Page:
Rumor saved Hamilton lives during 1913 flood
By Jim Blount
A rumor that circulated through Hamilton the morning of Tuesday, March 25, 1913, saved hundreds, perhaps thousands of lives. If others had responded to the unfounded story, it’s likely that the city death toll would not have exceeded 200 during the two days.
About an hour after classes had started, a warning reached Hamilton school leaders from Dayton, also located along the restless Great Miami River. The report said a dam had broken at Dayton, about 35 miles northeast of Hamilton.
In 1913, there were no radio or television stations to confirm or deny the statement. There were telephone and telegraph communications, but most local connections had been lost that dreary morning. Railroad and interurban travel also had been disrupted.
In previous hours, about 10 to 11 inches of rain had drenched the area. The Great Miami River and its tributaries already were out of their banks in many places. On Easter, March 23, the river's depth had been three feet in both Hamilton and Dayton. The next day, Monday, March 24, the Hamilton level had increased to 4.8 feet. In Dayton it had more than doubled to seven feet.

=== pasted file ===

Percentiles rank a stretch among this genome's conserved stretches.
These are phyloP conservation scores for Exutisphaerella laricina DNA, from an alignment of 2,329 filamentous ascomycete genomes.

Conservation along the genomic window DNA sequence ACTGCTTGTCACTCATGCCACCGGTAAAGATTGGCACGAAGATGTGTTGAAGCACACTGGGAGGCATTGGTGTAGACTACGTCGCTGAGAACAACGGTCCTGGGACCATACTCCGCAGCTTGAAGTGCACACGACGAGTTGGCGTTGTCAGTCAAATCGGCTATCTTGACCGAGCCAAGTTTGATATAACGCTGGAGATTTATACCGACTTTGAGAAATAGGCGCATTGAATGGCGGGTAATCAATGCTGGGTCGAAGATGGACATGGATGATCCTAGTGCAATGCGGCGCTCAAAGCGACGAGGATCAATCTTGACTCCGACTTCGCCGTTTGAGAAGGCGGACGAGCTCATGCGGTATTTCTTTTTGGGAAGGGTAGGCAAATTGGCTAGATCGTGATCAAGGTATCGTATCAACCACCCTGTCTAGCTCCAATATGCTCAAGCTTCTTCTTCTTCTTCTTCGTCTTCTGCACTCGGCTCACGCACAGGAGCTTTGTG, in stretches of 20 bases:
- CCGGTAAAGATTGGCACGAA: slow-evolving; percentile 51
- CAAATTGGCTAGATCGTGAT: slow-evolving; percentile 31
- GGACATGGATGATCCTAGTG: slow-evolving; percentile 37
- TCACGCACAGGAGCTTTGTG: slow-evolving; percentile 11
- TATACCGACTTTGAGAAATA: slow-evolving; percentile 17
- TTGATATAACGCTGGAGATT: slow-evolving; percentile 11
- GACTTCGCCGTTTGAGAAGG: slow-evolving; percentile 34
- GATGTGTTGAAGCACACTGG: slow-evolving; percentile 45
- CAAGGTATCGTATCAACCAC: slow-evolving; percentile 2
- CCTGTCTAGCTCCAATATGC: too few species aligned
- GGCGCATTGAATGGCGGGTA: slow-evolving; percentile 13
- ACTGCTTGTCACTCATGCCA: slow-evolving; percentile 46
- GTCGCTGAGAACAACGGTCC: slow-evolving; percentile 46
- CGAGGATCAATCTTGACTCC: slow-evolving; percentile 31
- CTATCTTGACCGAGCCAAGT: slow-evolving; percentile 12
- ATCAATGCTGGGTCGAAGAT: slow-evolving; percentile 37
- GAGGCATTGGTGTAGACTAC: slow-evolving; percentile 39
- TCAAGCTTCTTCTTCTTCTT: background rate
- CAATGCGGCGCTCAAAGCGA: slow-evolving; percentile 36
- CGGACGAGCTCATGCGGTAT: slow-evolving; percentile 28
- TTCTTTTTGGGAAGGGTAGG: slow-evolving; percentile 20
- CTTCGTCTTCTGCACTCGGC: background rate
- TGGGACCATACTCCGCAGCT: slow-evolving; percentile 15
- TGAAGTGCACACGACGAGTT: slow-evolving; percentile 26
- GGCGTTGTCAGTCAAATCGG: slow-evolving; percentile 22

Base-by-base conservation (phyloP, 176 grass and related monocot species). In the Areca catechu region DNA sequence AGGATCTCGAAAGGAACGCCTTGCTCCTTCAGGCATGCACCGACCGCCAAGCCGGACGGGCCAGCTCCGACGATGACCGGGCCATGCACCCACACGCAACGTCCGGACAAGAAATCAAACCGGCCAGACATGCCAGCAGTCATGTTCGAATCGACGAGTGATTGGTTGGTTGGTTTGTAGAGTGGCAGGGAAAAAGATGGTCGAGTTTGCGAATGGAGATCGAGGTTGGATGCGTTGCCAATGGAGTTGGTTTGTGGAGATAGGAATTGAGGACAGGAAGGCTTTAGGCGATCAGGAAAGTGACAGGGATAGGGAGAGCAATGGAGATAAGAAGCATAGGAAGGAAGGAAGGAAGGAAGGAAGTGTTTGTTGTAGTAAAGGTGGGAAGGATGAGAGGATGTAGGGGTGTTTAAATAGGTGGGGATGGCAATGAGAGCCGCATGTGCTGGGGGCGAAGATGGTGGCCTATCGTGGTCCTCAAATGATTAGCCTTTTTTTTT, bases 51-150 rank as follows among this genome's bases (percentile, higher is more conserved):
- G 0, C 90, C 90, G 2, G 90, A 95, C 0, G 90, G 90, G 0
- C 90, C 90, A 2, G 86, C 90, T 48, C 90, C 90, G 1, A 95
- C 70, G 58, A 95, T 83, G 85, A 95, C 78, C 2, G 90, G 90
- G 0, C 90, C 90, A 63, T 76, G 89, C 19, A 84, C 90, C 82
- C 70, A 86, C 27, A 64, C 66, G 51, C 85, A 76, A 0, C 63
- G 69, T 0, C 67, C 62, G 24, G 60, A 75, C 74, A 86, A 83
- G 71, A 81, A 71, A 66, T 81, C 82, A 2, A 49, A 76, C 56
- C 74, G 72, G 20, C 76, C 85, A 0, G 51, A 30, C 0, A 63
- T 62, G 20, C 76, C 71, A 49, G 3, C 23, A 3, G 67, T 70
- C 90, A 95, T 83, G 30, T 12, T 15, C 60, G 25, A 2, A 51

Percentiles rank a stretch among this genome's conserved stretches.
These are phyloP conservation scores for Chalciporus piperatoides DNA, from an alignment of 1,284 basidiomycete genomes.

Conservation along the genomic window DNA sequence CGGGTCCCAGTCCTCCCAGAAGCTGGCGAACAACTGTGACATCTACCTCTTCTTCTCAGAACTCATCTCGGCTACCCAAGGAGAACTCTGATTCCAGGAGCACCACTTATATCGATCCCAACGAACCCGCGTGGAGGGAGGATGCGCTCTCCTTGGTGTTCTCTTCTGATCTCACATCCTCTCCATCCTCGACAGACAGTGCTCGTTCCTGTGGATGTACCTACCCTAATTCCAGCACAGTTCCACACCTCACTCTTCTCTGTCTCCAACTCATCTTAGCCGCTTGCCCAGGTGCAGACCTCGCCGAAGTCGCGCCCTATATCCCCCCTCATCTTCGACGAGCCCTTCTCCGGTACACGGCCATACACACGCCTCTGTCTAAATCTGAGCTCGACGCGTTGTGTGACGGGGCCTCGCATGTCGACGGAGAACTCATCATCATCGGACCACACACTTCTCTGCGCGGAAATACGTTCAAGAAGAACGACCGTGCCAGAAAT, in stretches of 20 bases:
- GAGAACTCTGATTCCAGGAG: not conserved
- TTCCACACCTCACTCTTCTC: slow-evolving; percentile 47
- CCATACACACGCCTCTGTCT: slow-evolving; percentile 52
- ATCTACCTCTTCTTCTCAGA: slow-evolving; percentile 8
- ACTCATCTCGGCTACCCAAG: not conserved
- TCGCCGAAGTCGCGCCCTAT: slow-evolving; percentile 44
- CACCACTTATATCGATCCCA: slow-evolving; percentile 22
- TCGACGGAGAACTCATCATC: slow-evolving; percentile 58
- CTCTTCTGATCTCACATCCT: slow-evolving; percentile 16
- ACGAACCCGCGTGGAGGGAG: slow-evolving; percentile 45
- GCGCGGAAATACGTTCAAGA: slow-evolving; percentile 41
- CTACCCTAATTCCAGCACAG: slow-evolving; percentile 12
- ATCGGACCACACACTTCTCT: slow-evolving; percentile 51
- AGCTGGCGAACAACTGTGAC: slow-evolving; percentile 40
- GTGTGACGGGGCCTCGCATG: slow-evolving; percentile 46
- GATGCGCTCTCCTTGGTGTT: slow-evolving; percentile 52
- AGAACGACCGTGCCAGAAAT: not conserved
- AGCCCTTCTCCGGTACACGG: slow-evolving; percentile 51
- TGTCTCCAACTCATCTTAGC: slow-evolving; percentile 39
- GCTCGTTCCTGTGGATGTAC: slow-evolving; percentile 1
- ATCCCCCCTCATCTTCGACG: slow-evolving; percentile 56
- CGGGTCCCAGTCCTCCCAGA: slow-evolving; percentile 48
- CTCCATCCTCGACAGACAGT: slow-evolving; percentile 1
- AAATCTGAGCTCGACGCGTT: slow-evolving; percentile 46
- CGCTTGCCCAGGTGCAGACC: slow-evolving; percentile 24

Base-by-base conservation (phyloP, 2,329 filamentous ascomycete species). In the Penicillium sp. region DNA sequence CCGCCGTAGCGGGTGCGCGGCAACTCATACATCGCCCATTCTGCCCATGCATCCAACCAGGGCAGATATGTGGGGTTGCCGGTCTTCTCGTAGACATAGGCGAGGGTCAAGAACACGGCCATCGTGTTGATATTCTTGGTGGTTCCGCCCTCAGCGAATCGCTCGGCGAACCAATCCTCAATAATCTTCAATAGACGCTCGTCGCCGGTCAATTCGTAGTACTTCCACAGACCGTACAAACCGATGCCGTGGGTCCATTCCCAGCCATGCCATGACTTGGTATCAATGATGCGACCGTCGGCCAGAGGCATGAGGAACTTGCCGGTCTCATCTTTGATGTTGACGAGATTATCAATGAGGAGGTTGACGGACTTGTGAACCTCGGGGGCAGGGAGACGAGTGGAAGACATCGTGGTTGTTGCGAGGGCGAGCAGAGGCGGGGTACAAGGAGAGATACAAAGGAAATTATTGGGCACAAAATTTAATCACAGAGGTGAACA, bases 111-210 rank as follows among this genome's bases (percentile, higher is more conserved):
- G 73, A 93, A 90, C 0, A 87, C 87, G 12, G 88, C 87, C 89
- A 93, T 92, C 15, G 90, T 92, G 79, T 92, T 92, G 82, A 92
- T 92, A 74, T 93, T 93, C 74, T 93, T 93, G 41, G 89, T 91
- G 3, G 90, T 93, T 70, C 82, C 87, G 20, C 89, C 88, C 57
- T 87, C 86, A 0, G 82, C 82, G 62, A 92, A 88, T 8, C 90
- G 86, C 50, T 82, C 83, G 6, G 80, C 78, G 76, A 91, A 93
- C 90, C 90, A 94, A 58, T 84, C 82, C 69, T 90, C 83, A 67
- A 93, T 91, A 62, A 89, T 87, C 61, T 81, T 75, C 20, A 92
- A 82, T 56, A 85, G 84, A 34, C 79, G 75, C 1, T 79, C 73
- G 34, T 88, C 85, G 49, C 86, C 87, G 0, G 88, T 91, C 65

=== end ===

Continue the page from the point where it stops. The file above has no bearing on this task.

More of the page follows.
Those facts -- plus the rumor of the Dayton dam collapse -- caused Hamilton educators to close schools and order the pupils to return to their residences. Fortunately, there was no school busing in the city in 1913.
As they walked home, many children repeated the dam rumor to adults on the streets and in businesses and industries. The adults, in turn, spread the story. Soon there was an exodus of workers from offices, stores and factories in the city.
Those believing the story rushed home to encourage family members to move to higher ground east and west of the river.
No dam had collapsed, and there wasn't a "wall of water rushing down the river," as some recalled the report. But there was immediate danger. The river had never risen as fast as it did that morning. By 11 a.m., the river in Hamilton had reached 24.3 feet, topping the record set during a March 1898 flood.
At 12:12 p.m., as hundreds of people watched, the surge washed away the Black Street Bridge. A few moments later, the High-Main Street Bridge collapsed. At 2:12 p.m., the railroad bridge fell into the turbulent Great Miami.
The Columbia Bridge held until 2 a.m. Wednesday, March 26, the day the river officially reached 34.6 feet in Hamilton.